Maybe a story about a con man rolling into a small town to take advantage of a group of good-natured people doesn't sound like what you need this holiday season. But a story about a con man who, through the power of love, finds it in him to step up and become a better person? That sounds like exactly the sort of hope we could all use.
Arizona Theatre Company's production of the The Music Man opens this Sunday, and runs in Tucson through Sunday, Dec. 30. (Sorry for the spoiler about the guy finding love, but the show's first run was on Broadway in 1957, so the grace period has passed. Besides, what classic musical doesn't involve a good love story?)
"It's a terrifically good piece of musical theater, as well as a look back on a more congenial time in America," says Abe Jacob, the show's sound designer—or, you might say, the production's very own music man. "It's a very worthwhile show for the whole family."
The show tells the story of Harold Hill, who arrives in the small town of Mason City, Iowa, with the enticing offer to organize the young boys in the town into a hot new band—and who has no intention of delivering on his promise, considering he's not a musician. Along the way, he meets Marian Paroo, the town's librarian and piano teacher; her 10-year-old little brother, Winthrop, who has a lisp and is painfully shy; and a host of other townspeople.
Jacob has managed sound for everything from the 1969 Broadway production of Hair to the Beatles' last touring concert, but he's just one part of the show's superstar creative team. Also on crew: lighting designer Philip Rosenberg, who's worked on shows including Pretty Woman: The Musical and The Elephant Man; and Tony Award-winning scenic designer and UA alumnus Scott Pask, who's done sets for Broadway shows ranging from a Pippin revival to Mean Girls.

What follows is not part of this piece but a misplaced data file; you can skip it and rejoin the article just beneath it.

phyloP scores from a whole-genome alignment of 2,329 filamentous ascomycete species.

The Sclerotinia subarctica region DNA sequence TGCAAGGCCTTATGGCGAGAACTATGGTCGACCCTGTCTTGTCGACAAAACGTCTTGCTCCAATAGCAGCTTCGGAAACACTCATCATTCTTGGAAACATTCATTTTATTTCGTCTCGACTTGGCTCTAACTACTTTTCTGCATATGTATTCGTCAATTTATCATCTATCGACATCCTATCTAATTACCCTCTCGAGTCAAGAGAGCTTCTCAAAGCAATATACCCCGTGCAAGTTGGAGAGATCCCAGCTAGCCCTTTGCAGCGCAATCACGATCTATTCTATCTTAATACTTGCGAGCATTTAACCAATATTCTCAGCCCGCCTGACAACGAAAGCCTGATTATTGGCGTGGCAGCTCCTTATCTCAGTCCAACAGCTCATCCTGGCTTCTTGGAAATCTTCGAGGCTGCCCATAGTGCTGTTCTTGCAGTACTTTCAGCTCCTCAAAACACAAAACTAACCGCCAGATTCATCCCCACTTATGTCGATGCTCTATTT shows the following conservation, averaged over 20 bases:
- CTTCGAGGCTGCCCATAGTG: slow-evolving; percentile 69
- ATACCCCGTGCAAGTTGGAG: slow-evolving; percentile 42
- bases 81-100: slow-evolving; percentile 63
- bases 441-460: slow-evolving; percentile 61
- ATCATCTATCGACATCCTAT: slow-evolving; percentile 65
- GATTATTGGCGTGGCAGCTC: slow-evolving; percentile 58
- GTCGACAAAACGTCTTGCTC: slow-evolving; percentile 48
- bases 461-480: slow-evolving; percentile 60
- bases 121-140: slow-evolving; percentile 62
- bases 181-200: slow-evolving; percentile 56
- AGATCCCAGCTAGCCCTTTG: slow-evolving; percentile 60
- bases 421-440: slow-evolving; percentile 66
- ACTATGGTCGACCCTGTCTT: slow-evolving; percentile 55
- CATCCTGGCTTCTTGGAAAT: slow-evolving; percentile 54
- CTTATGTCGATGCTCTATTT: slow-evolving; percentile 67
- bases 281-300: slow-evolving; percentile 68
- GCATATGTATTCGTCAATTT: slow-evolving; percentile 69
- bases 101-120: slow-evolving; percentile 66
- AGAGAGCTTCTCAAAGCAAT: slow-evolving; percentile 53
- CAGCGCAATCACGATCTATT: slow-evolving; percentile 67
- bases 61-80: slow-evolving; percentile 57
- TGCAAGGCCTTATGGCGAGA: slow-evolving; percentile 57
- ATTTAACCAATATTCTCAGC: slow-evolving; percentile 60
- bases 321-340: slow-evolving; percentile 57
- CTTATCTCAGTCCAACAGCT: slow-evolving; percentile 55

Like Jacob, Pask is a Tucson native, but he's never done a show with Arizona Theatre Company before—he spends so much time on shows in New York that he considers the desert a refuge from work (though some of the shows he's worked on, like Book of Mormon, have toured through Tucson, and some, like Waitress, are even touring through next week). But ATC artistic director and the show's director David Iver had a vision that excited Pask enough to get involved.
"It's one of the great musical scores in American history, and I think coming at it with a fresh approach—with David's eye and energy and enthusiasm—is always really exciting," Pask says. "I think when you redefine something for another generation, that's always really exciting."
Just like it did for Pask, The Music Man represented a return to hometown roots for the show's playwright, Meredith Wilson—the town in the show is based on Wilson's childhood hometown, Mason City. Pask took his inspiration for the set from a postcard he found of the city, painting the postcard as a mural across the back wall.
The cast of characters who will be singing, dancing and falling in love on the set promise to be just as impressive as the mural behind them, even if they don't have the long list of productions under their belts the behind-the-scenes team does. For example, 9-year-old Nate Wiley has been hard at work perfecting his portrayal of Winthrop Paroo.
"I like meeting new people, and I like learning dance moves, and I also enjoy watching what the other actors do as they're acting," says Wiley, who has been doing children's theater and putting on private shows for his family for years, but is making his professional theater debut in The Music Man—which happens to be his favorite musical. "I think it's just amazing to see what they do, and I like it when I get to act and to come up with my own character."
From the future superstars in the show to the industry veterans putting their own spin on a classic, the people on and behind the scenes of The Music Man are putting their passion into telling a story they hope will offer a little bit of hope this holiday season.
"I think it's important to see these stories where someone has the ability to change," Pask says. "Someone finds love and is made a better person, and I think that is exciting and inspiring, and I think that that's especially important in today's climate."